I knew I wanted to home school my kids. I had had fantasies about being educated by a governess when I was a child. The freedom home education provided was a major allure: freedom to follow my own interests, freedom to learn at my own pace, freedom from harassment by other kids. I considered these factors as I thought about teaching my own children. As the time approached to actually begin home schooling I realized I had accepted several false beliefs pushed by the educational establishment. I needed to deal with these before I could begin.

First is the belief that learning takes place in a controlled classroom setting. This is simply not true. Certainly not at the kindergarten level. So, I decided, most of my kids early learning would not, in fact, happen at her desk. Rather, over lunch while I’m doing the dishes we talk about words, lots of words. "How do you spell ‘from’ Mommy? How about ‘table’? How about ‘lamp’." On and on the questions go. I have her sound out words, write down words. We made flash cards with words and hung them up around the house. My house looks like a Richard Scarry word book with each item wearing its name. It doesn’t take a genius to figure out that my daughter is ready to learn how to read! Neither does it take a teacher’s degree, which brings me to my second false belief: you have to know how to teach, and that requires a teaching degree. Wrong! I know at least a half dozen mothers who taught everything from Latin and French to Trigonometry without having mastered these subjects themselves ahead of time. They simply learned right along with their kids staying at least one or two steps ahead. I expect, however, even with this kind of commitment to learning there will be subjects that I simply won’t be able to, or want to, teach.

This brings me to another false belief; home schooling means I am on my own – as are my children (no socialization). If I find, for whatever reason, that I am unable to teach a certain subject to my children I can rely upon the rich resources of my community. For instance, I use a talented young lady who attends the university up the street as a "mommy’s helper" once a week. She is not only a very capable baby-sitter, but a decent dancer and pianist. She is studying accounting, but teaches piano lessons on the side. Since learning piano at this time may be just a little more than I can do, we will most likely go to her to teach that subject when the time comes.

I spoke earlier of having joined the "co-op" of home schooling moms at my church. This is a group of moms who have volunteered to help teach each other’s kids various subjects once a week using the church building. Of these mothers, three are bilingual, one was an engineer, and another a nurse who currently teaches classical education at a private academy on the side. I have a master’s degree, 15 years of music training as a violist, and currently sing with the church band. What a wonderful resource we can be for each other! The added bonus of opportunities for friendships with other children is wonderful.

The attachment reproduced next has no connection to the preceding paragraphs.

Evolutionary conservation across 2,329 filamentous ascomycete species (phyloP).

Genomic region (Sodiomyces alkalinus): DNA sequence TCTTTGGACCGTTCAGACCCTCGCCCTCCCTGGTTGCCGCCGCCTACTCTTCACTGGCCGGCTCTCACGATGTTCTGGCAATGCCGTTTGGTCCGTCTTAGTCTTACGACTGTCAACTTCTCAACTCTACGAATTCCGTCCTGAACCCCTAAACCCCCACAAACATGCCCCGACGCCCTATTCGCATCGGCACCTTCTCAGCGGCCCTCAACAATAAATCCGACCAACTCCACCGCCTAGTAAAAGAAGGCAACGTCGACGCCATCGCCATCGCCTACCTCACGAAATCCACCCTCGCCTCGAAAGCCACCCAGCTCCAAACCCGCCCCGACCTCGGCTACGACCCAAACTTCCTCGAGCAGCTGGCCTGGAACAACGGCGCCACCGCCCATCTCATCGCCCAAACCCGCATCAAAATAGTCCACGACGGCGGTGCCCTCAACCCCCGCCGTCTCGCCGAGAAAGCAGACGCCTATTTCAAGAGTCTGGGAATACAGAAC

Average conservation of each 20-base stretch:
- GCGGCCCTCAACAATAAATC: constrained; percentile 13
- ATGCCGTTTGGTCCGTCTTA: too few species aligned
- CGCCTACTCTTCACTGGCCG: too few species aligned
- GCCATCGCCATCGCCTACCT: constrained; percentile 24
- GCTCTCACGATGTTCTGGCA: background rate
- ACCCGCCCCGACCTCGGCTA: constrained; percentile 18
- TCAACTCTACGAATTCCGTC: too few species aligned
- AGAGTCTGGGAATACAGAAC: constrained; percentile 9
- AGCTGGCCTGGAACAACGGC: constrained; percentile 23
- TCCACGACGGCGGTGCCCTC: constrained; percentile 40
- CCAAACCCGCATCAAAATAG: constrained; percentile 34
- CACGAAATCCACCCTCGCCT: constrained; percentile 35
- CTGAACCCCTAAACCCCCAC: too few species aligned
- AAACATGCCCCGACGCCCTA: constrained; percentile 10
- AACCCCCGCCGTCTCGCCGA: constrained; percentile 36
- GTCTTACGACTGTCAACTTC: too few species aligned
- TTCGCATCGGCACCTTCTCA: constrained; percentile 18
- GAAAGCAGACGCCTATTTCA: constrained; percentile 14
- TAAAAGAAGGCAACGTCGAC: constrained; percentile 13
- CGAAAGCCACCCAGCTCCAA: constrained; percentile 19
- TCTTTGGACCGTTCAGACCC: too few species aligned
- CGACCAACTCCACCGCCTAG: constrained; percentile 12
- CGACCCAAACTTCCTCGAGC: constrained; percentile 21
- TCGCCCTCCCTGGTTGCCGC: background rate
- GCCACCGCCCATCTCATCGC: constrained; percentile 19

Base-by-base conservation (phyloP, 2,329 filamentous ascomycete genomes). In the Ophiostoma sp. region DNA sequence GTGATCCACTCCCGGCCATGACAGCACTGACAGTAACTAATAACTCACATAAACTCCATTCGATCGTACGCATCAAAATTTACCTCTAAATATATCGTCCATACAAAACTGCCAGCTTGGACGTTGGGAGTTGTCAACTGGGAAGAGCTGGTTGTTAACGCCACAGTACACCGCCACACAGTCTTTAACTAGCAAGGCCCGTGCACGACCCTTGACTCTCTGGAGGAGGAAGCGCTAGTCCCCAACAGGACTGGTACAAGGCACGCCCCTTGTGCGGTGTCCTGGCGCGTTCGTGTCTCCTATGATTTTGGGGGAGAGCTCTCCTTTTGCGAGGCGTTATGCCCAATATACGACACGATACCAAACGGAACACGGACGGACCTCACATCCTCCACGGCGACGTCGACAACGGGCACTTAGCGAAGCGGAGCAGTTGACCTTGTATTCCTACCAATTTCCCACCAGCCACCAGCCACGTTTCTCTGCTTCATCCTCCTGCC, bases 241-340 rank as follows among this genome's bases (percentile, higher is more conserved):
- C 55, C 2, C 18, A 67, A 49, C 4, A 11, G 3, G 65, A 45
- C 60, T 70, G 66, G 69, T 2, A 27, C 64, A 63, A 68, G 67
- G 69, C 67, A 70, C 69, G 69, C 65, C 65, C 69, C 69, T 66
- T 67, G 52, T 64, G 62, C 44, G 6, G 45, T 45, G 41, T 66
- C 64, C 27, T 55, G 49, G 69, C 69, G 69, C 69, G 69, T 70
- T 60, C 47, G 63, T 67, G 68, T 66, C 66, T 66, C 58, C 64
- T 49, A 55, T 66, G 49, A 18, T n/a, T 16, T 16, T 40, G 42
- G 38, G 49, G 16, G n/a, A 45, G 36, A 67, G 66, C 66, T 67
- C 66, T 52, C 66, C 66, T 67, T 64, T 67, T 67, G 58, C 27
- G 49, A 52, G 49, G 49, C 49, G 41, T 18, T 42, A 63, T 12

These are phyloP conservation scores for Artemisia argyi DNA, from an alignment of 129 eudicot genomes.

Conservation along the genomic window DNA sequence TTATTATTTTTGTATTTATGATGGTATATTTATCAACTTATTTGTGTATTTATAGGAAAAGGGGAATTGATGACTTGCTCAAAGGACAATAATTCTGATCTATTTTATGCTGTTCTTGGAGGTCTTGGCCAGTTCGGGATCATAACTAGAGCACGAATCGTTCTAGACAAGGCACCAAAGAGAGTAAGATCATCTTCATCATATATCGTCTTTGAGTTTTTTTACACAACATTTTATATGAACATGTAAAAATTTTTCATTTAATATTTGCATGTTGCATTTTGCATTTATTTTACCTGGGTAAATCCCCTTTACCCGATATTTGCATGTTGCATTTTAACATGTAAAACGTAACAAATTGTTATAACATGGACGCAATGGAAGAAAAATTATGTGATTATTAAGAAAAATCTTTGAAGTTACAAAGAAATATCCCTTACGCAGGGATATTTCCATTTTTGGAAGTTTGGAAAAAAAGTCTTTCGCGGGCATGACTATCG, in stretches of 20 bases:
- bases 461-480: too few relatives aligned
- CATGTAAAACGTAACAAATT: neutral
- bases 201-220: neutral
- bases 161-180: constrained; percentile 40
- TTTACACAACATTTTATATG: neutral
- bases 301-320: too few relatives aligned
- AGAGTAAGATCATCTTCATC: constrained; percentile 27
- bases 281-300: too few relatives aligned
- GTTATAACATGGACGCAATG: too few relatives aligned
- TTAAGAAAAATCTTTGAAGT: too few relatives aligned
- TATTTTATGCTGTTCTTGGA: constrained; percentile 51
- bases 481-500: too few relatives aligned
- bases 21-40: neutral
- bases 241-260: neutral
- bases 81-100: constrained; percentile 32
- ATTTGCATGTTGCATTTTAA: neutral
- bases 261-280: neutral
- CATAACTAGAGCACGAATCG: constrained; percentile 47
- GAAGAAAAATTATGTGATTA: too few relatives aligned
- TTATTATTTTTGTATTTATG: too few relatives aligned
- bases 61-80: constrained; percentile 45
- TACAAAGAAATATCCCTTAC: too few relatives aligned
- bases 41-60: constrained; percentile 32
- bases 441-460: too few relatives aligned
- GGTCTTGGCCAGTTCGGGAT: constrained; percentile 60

Last is the issue of curriculum. The false belief that you must have a specific curriculum to successfully teach your child is the one that I most recently let go. Certainly, I need to have some kind of plan for my child’s learning, but a set curriculum is not necessary. I have established my goals for the year: teach my daughter to read, introduce basic addition and subtraction, study the Bible (our decision to do this is based on the long term goal of giving our children a Classical Education involving the use of "great books" as a main teaching tool), and introduce a second language. We intend to purchase classes at a French immersion school. Science/History/Geography are as near as our back yard, local zoo, science center, and local library. That’s my curriculum. I’ve spent about $30 on materials. Other materials were gifted or shared by the co-op moms. Most of whatever else I need is found on the internet. The book loaned to me, What Your Kindergartner Needs To Know, is a rough guide. I say rough because a seasoned home schooling mom cautioned me not to burn my kids out by trying to teach too much too soon. Rather, just go with the flow and let my child’s natural curiosity be my guide. A more formal, structured curriculum will become appropriate later as they get older.

Such a deal! I know parents who are about to spend $14,000 per year sending their kids to private school for kindergarten to avoid using the public schools. I get that, as a libertarian. I don’t want to use public schools either, but $14,000? Granted, homeschooling takes time, and it’s certainly a trade off. One wonderful thing about it: you are not locked in. You can homeschool one year, and send your child to school the next when you can afford it. I recommend homeschooling when they are younger, and sending them off when older as the curriculum gets harder as they age.

So, here I am. Ready as I’ll ever be to begin this newest journey in my life. I’m excited. I’m thrilled! This is the education I always wanted for myself, and I get to gift it to my kids.